If you have a headache and you’re looking for relief, it’s good to know what kind of headache you have. Telling your doctor you have a headache—a generalized term for a pain in the head—doesn’t give them much to work with. To help you find the proper treatment, here are the four different headache types and their causes. Keep in mind that while you can treat many headaches with over-the-counter medicine (though these can also be sources of headaches themselves), you should see your doctor about severe and recurring headaches.
You’ve probably heard about migraines, which are severe and debilitating headaches. But the symptoms can extend beyond those, including impaired vision, nausea, extreme sensitivity to light and sound, and concentrated pain on one side of the head and neck. Migraines can be mild, moderate, or severe, and they can last anywhere from a few hours to several days.
You can treat some migraines with over-the-counter pain reliever, but if they’re diminishing your quality of life, see your doctor. Stress, lack of sleep, hormones, and outside stimuli ordinarily provoke migraines, but your doctor should immediately look at a migraine accompanied by double vision, high fever, seizures, weakness, and rashes. These can also be symptoms of meningitis or stroke.
Cluster headaches are easily recognized as extreme pain occurring above the eye or at the temple. The pain can last anywhere from a few minutes to several hours and be accompanied by red and watering eyes, swollen eyelids, and constricted pupils. Nighttime is usually when cluster headaches occur most frequently; they almost keep to a schedule. The cause of cluster headaches isn’t known, but some researchers think scents, changes in the body as it ages, and other triggers can spark them.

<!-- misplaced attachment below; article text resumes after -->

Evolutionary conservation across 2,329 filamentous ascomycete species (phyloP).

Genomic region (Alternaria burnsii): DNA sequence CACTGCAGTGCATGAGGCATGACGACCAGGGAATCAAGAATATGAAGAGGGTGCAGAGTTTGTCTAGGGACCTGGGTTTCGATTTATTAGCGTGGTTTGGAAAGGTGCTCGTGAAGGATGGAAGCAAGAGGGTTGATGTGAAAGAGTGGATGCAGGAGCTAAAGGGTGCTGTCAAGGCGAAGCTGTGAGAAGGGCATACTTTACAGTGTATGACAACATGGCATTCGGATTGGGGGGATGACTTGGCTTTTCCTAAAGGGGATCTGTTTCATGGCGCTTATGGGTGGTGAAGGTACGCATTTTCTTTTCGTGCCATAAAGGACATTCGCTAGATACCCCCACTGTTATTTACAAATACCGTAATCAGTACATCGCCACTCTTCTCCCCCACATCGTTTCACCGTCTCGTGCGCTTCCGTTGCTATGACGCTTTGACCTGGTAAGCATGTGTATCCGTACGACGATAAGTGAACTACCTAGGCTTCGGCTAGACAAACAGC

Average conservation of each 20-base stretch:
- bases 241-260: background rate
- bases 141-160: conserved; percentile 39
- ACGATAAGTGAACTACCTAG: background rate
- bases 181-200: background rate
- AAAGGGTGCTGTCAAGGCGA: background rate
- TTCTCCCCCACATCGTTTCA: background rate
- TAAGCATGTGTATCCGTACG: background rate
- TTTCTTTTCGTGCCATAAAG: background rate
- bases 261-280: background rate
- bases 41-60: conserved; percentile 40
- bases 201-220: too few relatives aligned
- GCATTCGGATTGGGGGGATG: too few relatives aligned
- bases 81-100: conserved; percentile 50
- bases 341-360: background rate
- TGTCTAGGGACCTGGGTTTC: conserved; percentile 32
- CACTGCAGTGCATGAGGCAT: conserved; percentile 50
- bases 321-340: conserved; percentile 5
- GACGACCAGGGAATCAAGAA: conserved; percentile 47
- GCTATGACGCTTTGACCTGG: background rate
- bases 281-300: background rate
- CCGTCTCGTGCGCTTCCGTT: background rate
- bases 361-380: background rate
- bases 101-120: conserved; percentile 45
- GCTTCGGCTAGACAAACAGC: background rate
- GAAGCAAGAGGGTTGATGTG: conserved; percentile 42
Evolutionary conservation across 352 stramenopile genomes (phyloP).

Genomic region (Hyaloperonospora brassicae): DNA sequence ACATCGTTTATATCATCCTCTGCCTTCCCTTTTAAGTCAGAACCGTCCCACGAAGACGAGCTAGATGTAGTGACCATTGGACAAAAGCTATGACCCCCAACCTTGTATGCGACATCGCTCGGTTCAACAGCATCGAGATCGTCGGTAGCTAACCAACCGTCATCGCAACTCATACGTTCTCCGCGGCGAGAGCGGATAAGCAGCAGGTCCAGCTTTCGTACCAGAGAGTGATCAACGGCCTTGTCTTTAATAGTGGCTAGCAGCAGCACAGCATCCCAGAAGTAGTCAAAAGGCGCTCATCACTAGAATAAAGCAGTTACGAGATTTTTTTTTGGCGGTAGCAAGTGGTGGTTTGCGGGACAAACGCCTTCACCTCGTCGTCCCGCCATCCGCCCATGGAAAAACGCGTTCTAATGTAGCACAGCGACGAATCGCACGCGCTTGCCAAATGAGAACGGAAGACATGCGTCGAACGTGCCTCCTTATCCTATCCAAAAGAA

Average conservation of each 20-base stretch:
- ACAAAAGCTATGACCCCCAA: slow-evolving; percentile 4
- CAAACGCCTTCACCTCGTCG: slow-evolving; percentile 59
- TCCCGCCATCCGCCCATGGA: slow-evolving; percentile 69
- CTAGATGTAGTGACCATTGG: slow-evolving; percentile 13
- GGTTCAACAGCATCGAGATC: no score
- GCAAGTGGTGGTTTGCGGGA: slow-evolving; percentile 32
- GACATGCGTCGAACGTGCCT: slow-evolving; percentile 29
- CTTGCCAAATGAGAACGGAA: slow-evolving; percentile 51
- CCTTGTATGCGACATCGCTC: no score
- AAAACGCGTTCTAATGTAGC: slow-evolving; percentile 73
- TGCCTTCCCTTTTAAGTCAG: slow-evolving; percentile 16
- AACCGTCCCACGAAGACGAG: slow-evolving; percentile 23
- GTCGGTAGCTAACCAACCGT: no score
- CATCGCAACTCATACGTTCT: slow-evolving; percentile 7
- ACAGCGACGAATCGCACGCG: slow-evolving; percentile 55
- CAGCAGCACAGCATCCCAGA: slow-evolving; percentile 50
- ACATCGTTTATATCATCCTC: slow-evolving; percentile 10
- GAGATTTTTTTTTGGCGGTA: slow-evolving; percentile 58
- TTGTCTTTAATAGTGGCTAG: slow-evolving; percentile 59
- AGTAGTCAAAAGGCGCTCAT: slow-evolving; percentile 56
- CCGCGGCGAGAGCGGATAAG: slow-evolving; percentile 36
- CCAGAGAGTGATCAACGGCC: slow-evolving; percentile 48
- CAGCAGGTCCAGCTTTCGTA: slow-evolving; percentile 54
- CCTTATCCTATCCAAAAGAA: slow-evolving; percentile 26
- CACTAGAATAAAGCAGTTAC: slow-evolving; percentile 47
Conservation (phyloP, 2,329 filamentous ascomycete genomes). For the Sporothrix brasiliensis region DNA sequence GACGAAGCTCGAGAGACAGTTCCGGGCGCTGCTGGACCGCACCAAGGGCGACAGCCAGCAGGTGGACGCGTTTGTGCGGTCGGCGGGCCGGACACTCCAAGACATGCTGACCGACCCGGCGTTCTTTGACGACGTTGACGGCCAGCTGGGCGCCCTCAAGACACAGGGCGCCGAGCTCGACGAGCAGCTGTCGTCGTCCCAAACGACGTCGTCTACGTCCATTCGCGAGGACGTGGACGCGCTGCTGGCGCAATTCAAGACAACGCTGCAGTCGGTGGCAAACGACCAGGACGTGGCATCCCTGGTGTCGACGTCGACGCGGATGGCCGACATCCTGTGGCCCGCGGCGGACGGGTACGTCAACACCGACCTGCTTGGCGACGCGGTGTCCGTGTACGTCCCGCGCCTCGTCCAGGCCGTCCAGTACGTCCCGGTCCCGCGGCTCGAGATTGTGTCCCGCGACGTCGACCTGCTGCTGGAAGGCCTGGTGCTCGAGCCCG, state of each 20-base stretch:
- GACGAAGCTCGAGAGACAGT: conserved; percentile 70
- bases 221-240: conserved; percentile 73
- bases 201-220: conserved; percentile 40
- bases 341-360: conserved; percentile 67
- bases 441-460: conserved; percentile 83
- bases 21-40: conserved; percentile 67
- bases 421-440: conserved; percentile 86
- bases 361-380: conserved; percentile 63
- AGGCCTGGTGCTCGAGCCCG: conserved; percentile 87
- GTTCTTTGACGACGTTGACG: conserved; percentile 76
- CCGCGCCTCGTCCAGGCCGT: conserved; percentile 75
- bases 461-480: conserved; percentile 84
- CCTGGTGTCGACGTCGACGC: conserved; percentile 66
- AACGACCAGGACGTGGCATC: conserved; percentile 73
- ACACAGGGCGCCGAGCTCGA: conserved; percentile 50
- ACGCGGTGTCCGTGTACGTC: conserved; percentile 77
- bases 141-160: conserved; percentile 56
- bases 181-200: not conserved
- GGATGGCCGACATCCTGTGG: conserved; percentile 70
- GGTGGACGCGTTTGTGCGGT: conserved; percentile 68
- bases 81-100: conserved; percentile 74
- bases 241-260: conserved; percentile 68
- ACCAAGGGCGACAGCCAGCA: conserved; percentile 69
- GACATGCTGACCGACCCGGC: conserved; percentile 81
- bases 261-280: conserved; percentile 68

Probably what most people think of when they think of headaches, tension headaches are felt across the head and neck when the muscles contract. Food and drink, allergies, sickness, stress, and other outside phenomena can induce them. They can last for only a few minutes or hours, but you can often handle them with OTC medications, rest, and cold compresses.
If they persist and recur more often than is comfortable, see your health care provider. You might also consider making changes to your lifestyle, including exercising, watching what you eat and drink, and finding ways to deal with stress, such as meditation.
Sinus headaches are the last of the four different headache types and their causes. Pain is felt around the sinuses, in the area surrounding the nose and eyes and behind the forehead and cheeks. Sinus headaches occur when the sinuses are infected, causing increased mucus production and bacterial growth. Decongestants, nasal sprays, warm showers, and nasal douches can all clear up the sinuses. But again, if symptoms persist over several days, contact your doctor.